I'm defining a Python object as being "immutable at any depth" iff
- it is (nominally) immutable; and
- if it is a "container" object, then it contains only objects that are "immutable at any depth";
((1, 2), (3, 4)) is immutable at any depth, whereas
((1, 2), [3, 4]) isn't (even though the latter, by virtue of being a tuple, is "nominally" immutable).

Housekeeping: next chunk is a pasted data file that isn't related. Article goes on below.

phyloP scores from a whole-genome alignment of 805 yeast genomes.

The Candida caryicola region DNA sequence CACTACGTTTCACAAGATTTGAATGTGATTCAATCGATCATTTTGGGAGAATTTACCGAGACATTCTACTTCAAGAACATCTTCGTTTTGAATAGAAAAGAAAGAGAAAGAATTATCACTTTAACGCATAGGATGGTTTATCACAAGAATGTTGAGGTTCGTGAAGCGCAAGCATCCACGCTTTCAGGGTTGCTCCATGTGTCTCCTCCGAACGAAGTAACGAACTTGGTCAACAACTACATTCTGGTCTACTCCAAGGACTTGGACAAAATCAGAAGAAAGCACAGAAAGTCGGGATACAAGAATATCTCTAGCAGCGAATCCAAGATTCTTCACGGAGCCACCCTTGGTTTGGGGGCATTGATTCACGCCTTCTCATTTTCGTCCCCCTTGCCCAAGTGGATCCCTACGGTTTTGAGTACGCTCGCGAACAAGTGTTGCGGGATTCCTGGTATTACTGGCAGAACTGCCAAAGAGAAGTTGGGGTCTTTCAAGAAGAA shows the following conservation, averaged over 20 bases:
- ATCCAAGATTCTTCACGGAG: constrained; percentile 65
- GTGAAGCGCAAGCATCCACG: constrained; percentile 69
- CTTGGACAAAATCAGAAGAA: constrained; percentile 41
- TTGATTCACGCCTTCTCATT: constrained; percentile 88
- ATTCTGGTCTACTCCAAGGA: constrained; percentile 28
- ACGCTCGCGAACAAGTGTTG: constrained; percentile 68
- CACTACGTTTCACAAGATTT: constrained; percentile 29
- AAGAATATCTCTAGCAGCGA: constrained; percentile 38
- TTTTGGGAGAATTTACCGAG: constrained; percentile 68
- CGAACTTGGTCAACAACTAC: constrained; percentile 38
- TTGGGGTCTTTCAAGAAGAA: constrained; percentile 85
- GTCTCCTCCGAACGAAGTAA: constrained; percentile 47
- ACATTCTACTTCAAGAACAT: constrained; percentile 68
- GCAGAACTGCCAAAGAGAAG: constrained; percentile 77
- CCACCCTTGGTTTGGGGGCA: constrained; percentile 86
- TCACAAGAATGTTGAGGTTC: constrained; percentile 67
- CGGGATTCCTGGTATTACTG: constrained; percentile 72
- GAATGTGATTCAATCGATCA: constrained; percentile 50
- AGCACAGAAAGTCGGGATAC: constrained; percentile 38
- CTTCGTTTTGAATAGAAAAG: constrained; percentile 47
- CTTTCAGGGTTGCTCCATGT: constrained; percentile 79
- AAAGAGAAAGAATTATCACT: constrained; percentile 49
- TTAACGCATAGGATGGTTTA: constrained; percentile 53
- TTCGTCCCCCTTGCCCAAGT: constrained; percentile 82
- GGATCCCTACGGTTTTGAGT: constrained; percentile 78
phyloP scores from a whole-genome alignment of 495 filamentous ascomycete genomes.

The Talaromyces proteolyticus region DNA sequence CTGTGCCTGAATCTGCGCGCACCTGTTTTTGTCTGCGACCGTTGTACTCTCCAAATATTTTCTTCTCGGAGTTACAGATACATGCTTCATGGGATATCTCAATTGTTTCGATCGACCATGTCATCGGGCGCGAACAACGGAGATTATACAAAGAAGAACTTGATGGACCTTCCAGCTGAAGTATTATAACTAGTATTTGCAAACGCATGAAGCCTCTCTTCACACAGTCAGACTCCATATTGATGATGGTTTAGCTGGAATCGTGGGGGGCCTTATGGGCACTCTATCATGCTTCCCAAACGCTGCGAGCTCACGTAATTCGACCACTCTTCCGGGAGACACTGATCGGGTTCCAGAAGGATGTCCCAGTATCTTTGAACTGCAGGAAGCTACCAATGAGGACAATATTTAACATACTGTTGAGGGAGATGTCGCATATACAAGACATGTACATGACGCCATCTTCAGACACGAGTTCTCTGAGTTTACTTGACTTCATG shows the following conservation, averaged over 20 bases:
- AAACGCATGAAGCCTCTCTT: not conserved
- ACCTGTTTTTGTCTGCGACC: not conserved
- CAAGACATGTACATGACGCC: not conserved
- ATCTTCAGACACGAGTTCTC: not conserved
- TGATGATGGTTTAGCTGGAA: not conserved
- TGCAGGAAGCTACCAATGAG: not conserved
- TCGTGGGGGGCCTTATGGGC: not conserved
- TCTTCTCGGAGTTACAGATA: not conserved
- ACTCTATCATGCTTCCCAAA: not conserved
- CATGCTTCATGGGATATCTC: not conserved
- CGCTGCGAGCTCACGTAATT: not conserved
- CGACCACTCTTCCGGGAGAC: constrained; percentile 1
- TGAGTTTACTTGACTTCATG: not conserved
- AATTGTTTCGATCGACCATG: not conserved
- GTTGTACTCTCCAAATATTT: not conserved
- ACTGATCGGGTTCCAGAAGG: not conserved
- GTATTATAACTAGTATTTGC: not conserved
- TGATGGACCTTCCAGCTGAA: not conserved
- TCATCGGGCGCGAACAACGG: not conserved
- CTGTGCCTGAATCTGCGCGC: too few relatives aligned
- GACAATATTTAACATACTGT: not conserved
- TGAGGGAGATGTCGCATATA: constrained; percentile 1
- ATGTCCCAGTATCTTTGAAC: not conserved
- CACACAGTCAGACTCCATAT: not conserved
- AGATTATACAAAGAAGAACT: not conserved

Is there a reasonable way to test whether a Python object is "immutable at any depth"?
It is relatively easy to test for the first condition (e.g. using
collections.Hashable class, and neglecting the possibility of an improperly implemented
__hash__ method), but the second condition is harder to test for, because of the heterogeneity of "container" objects, and the means of iterating over their "contents"...